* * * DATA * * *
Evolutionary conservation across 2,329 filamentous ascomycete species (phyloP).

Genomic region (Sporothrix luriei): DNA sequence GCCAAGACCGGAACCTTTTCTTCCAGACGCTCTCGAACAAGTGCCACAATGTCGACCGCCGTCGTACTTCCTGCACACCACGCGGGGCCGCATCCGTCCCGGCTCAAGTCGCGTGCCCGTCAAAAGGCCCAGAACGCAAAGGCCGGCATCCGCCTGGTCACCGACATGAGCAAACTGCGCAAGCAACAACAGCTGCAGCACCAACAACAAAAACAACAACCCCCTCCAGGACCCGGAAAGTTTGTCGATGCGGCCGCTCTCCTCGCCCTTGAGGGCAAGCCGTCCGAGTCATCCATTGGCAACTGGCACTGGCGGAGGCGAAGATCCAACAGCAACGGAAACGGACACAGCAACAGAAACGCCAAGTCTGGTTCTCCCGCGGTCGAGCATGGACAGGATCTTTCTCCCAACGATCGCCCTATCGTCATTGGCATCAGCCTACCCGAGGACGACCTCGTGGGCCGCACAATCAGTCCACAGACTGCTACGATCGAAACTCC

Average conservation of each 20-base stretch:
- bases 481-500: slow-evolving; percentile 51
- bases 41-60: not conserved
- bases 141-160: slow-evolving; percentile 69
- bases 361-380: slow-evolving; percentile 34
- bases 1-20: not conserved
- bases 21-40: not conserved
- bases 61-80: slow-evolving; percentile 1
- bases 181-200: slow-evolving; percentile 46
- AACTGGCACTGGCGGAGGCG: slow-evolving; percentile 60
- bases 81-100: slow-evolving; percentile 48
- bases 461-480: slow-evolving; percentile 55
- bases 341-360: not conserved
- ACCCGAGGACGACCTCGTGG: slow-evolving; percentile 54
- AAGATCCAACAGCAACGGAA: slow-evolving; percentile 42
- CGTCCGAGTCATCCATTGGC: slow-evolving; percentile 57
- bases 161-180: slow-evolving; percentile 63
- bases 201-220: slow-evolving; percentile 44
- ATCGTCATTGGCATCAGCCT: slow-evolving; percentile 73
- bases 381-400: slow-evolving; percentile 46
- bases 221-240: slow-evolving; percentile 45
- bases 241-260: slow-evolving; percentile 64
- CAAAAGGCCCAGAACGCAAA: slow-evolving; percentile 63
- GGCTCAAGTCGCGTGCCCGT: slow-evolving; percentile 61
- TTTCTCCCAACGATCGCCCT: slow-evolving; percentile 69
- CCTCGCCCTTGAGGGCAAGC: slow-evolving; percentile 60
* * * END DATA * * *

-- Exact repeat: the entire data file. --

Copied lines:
Evolutionary conservation across 2,329 filamentous ascomycete species (phyloP).

Genomic region (Sporothrix luriei): DNA sequence GCCAAGACCGGAACCTTTTCTTCCAGACGCTCTCGAACAAGTGCCACAATGTCGACCGCCGTCGTACTTCCTGCACACCACGCGGGGCCGCATCCGTCCCGGCTCAAGTCGCGTGCCCGTCAAAAGGCCCAGAACGCAAAGGCCGGCATCCGCCTGGTCACCGACATGAGCAAACTGCGCAAGCAACAACAGCTGCAGCACCAACAACAAAAACAACAACCCCCTCCAGGACCCGGAAAGTTTGTCGATGCGGCCGCTCTCCTCGCCCTTGAGGGCAAGCCGTCCGAGTCATCCATTGGCAACTGGCACTGGCGGAGGCGAAGATCCAACAGCAACGGAAACGGACACAGCAACAGAAACGCCAAGTCTGGTTCTCCCGCGGTCGAGCATGGACAGGATCTTTCTCCCAACGATCGCCCTATCGTCATTGGCATCAGCCTACCCGAGGACGACCTCGTGGGCCGCACAATCAGTCCACAGACTGCTACGATCGAAACTCC

Average conservation of each 20-base stretch:
- bases 481-500: slow-evolving; percentile 51
- bases 41-60: not conserved
- bases 141-160: slow-evolving; percentile 69
- bases 361-380: slow-evolving; percentile 34
- bases 1-20: not conserved
- bases 21-40: not conserved
- bases 61-80: slow-evolving; percentile 1
- bases 181-200: slow-evolving; percentile 46
- AACTGGCACTGGCGGAGGCG: slow-evolving; percentile 60
- bases 81-100: slow-evolving; percentile 48
- bases 461-480: slow-evolving; percentile 55
- bases 341-360: not conserved
- ACCCGAGGACGACCTCGTGG: slow-evolving; percentile 54
- AAGATCCAACAGCAACGGAA: slow-evolving; percentile 42
- CGTCCGAGTCATCCATTGGC: slow-evolving; percentile 57
- bases 161-180: slow-evolving; percentile 63
- bases 201-220: slow-evolving; percentile 44
- ATCGTCATTGGCATCAGCCT: slow-evolving; percentile 73
- bases 381-400: slow-evolving; percentile 46
- bases 221-240: slow-evolving; percentile 45
- bases 241-260: slow-evolving; percentile 64
- CAAAAGGCCCAGAACGCAAA: slow-evolving; percentile 63
- GGCTCAAGTCGCGTGCCCGT: slow-evolving; percentile 61
- TTTCTCCCAACGATCGCCCT: slow-evolving; percentile 69
- CCTCGCCCTTGAGGGCAAGC: slow-evolving; percentile 60